Nathaniel Lee

Isaac D'Israeli, "Illusions of Writers in Verse" Calamities of Authors (1812); Works (1881) 5:213-14.

This wonderful susceptibility of praise, to which poets seem more liable than any other class of authors, is indeed their common food; and they could not keep life in them without this nourishment. NAT. LEE, a true poet in all the excesses of poetical feelings — for he was in such raptures at times as to lose his senses-expresses himself in very energetic language on the effects of the praise necessary for poets:—

"Praise," says Lee, "is the greatest encouragement we chamelions can pretend to, or rather the manna that keeps soul and body together; we devour it as if it were angels' food, and vainly think we grow immortal. There is nothing transports a poet, next to love, like commending in the right place."

This, no doubt, is a rare enjoyment, and serves to strengthen his illusions. But the same fervid genius elsewhere confesses, when reproached for his ungoverned fancy, that it brings with itself its own punishment:—

"I cannot be," says this great and unfortunate poet, "so ridiculous a creature to any man as I am to myself; for who should know the house so well as the good man at home? who, when his neighbour comes to see him, still sets the best rooms to view; and, if he be not a wilful ass, keeps the rubbish and lumber in some dark hole, where nobody comes but himself, to mortify at melancholy hours."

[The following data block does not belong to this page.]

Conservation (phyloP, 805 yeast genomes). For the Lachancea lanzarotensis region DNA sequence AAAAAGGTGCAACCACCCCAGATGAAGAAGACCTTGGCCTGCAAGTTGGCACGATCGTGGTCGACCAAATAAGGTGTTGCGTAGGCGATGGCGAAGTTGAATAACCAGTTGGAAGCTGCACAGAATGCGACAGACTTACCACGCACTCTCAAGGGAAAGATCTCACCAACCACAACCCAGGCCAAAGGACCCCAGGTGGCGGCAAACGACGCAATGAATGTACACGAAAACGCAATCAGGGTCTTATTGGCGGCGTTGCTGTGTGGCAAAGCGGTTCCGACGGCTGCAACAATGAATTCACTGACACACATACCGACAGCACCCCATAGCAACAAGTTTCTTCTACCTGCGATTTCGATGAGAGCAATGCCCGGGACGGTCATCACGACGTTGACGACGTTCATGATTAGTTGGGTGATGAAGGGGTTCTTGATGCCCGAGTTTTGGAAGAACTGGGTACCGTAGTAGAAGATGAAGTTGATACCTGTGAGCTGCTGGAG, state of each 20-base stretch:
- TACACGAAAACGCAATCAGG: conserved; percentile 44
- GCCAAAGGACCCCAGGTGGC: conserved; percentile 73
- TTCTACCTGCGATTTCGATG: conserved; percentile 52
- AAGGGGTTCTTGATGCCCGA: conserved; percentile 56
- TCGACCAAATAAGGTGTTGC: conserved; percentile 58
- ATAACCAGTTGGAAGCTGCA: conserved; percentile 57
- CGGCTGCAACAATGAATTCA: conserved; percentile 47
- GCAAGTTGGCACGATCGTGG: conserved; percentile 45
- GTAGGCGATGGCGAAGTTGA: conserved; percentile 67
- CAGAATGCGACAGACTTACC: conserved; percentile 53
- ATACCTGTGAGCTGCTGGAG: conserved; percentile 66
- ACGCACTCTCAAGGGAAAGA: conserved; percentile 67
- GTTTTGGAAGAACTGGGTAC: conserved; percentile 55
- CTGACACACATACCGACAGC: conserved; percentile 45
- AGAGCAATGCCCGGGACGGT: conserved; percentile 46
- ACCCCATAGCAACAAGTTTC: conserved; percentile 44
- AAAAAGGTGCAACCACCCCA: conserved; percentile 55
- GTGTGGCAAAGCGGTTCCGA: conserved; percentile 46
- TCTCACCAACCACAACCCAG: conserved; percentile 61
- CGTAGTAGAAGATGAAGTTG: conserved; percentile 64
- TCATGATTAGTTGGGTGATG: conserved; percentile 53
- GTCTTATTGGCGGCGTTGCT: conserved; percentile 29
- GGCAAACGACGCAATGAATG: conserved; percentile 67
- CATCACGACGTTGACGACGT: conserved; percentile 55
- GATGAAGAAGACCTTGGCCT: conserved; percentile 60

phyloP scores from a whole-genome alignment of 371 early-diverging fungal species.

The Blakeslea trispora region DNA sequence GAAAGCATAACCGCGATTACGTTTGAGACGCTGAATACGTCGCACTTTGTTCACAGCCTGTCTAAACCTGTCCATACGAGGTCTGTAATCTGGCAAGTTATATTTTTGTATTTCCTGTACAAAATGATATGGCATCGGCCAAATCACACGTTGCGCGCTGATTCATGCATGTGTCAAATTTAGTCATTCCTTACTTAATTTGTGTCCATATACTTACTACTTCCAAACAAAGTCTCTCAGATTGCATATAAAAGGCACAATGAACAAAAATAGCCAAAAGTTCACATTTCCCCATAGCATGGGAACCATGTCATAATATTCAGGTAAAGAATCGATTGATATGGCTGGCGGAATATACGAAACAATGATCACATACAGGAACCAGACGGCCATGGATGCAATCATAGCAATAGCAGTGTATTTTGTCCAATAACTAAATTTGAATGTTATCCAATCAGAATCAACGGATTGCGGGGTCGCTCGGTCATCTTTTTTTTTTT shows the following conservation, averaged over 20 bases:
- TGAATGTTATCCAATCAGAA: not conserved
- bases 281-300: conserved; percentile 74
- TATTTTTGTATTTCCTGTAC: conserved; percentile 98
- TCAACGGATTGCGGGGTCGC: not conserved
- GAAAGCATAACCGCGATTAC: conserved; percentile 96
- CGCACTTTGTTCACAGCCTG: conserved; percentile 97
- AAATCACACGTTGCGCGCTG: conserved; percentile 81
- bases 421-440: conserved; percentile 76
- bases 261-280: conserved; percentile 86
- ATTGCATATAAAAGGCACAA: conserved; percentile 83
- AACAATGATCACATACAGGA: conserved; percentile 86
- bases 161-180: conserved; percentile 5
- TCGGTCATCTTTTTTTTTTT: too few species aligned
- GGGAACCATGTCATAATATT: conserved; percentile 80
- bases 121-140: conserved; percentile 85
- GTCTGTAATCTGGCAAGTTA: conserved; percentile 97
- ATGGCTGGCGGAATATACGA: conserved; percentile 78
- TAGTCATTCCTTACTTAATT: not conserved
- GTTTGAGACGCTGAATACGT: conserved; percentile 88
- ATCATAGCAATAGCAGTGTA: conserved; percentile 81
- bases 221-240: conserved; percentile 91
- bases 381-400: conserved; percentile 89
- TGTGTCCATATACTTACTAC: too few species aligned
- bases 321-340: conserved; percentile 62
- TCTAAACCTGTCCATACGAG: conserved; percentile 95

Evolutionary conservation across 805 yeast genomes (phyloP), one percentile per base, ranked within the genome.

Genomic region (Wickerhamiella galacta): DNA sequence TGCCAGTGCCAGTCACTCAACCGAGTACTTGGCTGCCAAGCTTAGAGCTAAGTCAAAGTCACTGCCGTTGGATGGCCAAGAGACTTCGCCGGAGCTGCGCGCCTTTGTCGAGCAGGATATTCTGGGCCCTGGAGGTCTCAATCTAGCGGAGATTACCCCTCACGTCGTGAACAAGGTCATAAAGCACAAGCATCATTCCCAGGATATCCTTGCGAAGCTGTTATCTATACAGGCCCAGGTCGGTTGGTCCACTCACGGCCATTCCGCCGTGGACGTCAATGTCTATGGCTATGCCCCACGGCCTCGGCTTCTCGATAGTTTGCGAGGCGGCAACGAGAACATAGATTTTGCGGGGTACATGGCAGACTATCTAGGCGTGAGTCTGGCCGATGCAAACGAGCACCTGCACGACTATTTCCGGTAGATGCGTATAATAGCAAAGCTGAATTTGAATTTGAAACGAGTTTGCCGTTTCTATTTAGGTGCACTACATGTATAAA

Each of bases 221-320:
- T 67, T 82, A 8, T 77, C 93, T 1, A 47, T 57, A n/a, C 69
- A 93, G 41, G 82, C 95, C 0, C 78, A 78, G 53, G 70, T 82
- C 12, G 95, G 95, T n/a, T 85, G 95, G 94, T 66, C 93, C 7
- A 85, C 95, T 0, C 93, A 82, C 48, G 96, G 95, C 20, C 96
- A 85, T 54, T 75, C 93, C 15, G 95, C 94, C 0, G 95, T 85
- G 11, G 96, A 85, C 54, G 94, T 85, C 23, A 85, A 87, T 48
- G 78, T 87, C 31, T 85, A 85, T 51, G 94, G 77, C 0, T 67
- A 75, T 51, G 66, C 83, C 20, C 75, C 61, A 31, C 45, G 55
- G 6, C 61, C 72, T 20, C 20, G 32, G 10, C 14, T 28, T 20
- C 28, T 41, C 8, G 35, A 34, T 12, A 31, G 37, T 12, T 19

Study the admirable preface of POPE, composed at that matured period of life when the fever of fame had passed away, and experience had corrected fancy. It is a calm statement between authors and readers; there is no imagination that colours by a single metaphor, or conceals the real feeling which moved the author on that solemn occasion, of collecting his works for the last time. It is on a full review of the past that this great poet delivers this remarkable sentence:

"I believe, if any one, early in his life, should contemplate the dangerous fate of AUTHORS, he would scarce be of their number on any consideration. The life of a wit is a warfare upon earth; and to pretend to serve the learned world in any way, one must have the constancy of a martyr, and a resolution to suffer for its sake."

All this is so true in literary history, that he who affects to suspect the sincerity of Pope's declaration, may flatter his sagacity, but will do no credit to his knowledge.